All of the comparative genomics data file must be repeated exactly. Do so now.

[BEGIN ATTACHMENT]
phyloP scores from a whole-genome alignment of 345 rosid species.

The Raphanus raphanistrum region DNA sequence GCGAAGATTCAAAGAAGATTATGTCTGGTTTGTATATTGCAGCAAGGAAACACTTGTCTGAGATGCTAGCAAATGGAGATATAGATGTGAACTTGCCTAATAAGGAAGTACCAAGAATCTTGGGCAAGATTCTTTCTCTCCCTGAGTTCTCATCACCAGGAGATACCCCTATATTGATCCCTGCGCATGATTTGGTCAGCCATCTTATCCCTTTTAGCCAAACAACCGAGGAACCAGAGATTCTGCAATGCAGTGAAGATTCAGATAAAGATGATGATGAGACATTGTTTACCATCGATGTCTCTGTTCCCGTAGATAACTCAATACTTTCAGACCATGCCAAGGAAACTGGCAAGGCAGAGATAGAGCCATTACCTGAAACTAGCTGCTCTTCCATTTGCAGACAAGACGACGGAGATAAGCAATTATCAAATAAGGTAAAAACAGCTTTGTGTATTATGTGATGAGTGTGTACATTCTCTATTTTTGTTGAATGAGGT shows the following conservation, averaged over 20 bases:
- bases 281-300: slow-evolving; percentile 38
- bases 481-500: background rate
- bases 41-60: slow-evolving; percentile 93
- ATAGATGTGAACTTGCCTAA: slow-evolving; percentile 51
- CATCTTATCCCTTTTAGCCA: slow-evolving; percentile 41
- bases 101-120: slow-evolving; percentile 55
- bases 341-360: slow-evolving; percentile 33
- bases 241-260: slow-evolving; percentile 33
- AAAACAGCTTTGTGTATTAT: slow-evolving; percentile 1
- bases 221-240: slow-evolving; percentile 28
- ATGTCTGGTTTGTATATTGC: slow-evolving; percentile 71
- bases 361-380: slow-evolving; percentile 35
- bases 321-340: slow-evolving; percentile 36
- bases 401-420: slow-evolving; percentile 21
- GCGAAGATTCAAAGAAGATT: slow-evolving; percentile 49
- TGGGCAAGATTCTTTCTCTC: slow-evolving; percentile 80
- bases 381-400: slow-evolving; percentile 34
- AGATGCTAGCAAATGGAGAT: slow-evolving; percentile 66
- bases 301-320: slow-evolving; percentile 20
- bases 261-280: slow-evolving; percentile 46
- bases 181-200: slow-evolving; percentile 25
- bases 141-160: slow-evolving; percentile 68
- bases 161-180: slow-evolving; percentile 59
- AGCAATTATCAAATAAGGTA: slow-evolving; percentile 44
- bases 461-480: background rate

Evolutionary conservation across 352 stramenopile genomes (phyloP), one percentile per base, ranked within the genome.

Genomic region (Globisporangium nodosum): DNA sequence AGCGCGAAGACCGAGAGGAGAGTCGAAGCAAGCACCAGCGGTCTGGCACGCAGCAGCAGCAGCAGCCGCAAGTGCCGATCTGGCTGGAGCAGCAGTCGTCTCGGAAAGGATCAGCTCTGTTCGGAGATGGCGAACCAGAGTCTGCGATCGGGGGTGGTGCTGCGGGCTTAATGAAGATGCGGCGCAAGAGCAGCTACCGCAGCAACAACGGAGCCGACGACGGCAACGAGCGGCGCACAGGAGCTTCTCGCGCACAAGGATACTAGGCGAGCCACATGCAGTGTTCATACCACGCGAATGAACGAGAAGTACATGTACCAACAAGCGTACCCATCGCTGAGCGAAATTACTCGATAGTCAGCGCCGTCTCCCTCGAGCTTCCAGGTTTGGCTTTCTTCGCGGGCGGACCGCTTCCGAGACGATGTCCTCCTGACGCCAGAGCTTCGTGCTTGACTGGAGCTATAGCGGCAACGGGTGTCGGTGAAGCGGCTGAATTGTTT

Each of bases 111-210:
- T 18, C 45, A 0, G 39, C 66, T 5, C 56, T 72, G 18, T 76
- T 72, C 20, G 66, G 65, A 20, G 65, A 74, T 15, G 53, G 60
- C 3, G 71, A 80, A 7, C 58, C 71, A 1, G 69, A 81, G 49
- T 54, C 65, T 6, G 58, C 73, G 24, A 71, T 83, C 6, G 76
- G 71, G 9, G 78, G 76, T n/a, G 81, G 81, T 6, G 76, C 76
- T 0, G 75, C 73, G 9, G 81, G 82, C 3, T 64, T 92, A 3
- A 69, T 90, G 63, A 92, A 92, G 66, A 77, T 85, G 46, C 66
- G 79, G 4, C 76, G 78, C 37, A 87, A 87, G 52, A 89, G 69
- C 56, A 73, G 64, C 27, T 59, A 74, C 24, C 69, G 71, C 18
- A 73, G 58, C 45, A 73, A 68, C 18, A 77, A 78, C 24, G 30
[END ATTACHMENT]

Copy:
phyloP scores from a whole-genome alignment of 345 rosid species.

The Raphanus raphanistrum region DNA sequence GCGAAGATTCAAAGAAGATTATGTCTGGTTTGTATATTGCAGCAAGGAAACACTTGTCTGAGATGCTAGCAAATGGAGATATAGATGTGAACTTGCCTAATAAGGAAGTACCAAGAATCTTGGGCAAGATTCTTTCTCTCCCTGAGTTCTCATCACCAGGAGATACCCCTATATTGATCCCTGCGCATGATTTGGTCAGCCATCTTATCCCTTTTAGCCAAACAACCGAGGAACCAGAGATTCTGCAATGCAGTGAAGATTCAGATAAAGATGATGATGAGACATTGTTTACCATCGATGTCTCTGTTCCCGTAGATAACTCAATACTTTCAGACCATGCCAAGGAAACTGGCAAGGCAGAGATAGAGCCATTACCTGAAACTAGCTGCTCTTCCATTTGCAGACAAGACGACGGAGATAAGCAATTATCAAATAAGGTAAAAACAGCTTTGTGTATTATGTGATGAGTGTGTACATTCTCTATTTTTGTTGAATGAGGT shows the following conservation, averaged over 20 bases:
- bases 281-300: slow-evolving; percentile 38
- bases 481-500: background rate
- bases 41-60: slow-evolving; percentile 93
- ATAGATGTGAACTTGCCTAA: slow-evolving; percentile 51
- CATCTTATCCCTTTTAGCCA: slow-evolving; percentile 41
- bases 101-120: slow-evolving; percentile 55
- bases 341-360: slow-evolving; percentile 33
- bases 241-260: slow-evolving; percentile 33
- AAAACAGCTTTGTGTATTAT: slow-evolving; percentile 1
- bases 221-240: slow-evolving; percentile 28
- ATGTCTGGTTTGTATATTGC: slow-evolving; percentile 71
- bases 361-380: slow-evolving; percentile 35
- bases 321-340: slow-evolving; percentile 36
- bases 401-420: slow-evolving; percentile 21
- GCGAAGATTCAAAGAAGATT: slow-evolving; percentile 49
- TGGGCAAGATTCTTTCTCTC: slow-evolving; percentile 80
- bases 381-400: slow-evolving; percentile 34
- AGATGCTAGCAAATGGAGAT: slow-evolving; percentile 66
- bases 301-320: slow-evolving; percentile 20
- bases 261-280: slow-evolving; percentile 46
- bases 181-200: slow-evolving; percentile 25
- bases 141-160: slow-evolving; percentile 68
- bases 161-180: slow-evolving; percentile 59
- AGCAATTATCAAATAAGGTA: slow-evolving; percentile 44
- bases 461-480: background rate

Evolutionary conservation across 352 stramenopile genomes (phyloP), one percentile per base, ranked within the genome.

Genomic region (Globisporangium nodosum): DNA sequence AGCGCGAAGACCGAGAGGAGAGTCGAAGCAAGCACCAGCGGTCTGGCACGCAGCAGCAGCAGCAGCCGCAAGTGCCGATCTGGCTGGAGCAGCAGTCGTCTCGGAAAGGATCAGCTCTGTTCGGAGATGGCGAACCAGAGTCTGCGATCGGGGGTGGTGCTGCGGGCTTAATGAAGATGCGGCGCAAGAGCAGCTACCGCAGCAACAACGGAGCCGACGACGGCAACGAGCGGCGCACAGGAGCTTCTCGCGCACAAGGATACTAGGCGAGCCACATGCAGTGTTCATACCACGCGAATGAACGAGAAGTACATGTACCAACAAGCGTACCCATCGCTGAGCGAAATTACTCGATAGTCAGCGCCGTCTCCCTCGAGCTTCCAGGTTTGGCTTTCTTCGCGGGCGGACCGCTTCCGAGACGATGTCCTCCTGACGCCAGAGCTTCGTGCTTGACTGGAGCTATAGCGGCAACGGGTGTCGGTGAAGCGGCTGAATTGTTT

Each of bases 111-210:
- T 18, C 45, A 0, G 39, C 66, T 5, C 56, T 72, G 18, T 76
- T 72, C 20, G 66, G 65, A 20, G 65, A 74, T 15, G 53, G 60
- C 3, G 71, A 80, A 7, C 58, C 71, A 1, G 69, A 81, G 49
- T 54, C 65, T 6, G 58, C 73, G 24, A 71, T 83, C 6, G 76
- G 71, G 9, G 78, G 76, T n/a, G 81, G 81, T 6, G 76, C 76
- T 0, G 75, C 73, G 9, G 81, G 82, C 3, T 64, T 92, A 3
- A 69, T 90, G 63, A 92, A 92, G 66, A 77, T 85, G 46, C 66
- G 79, G 4, C 76, G 78, C 37, A 87, A 87, G 52, A 89, G 69
- C 56, A 73, G 64, C 27, T 59, A 74, C 24, C 69, G 71, C 18
- A 73, G 58, C 45, A 73, A 68, C 18, A 77, A 78, C 24, G 30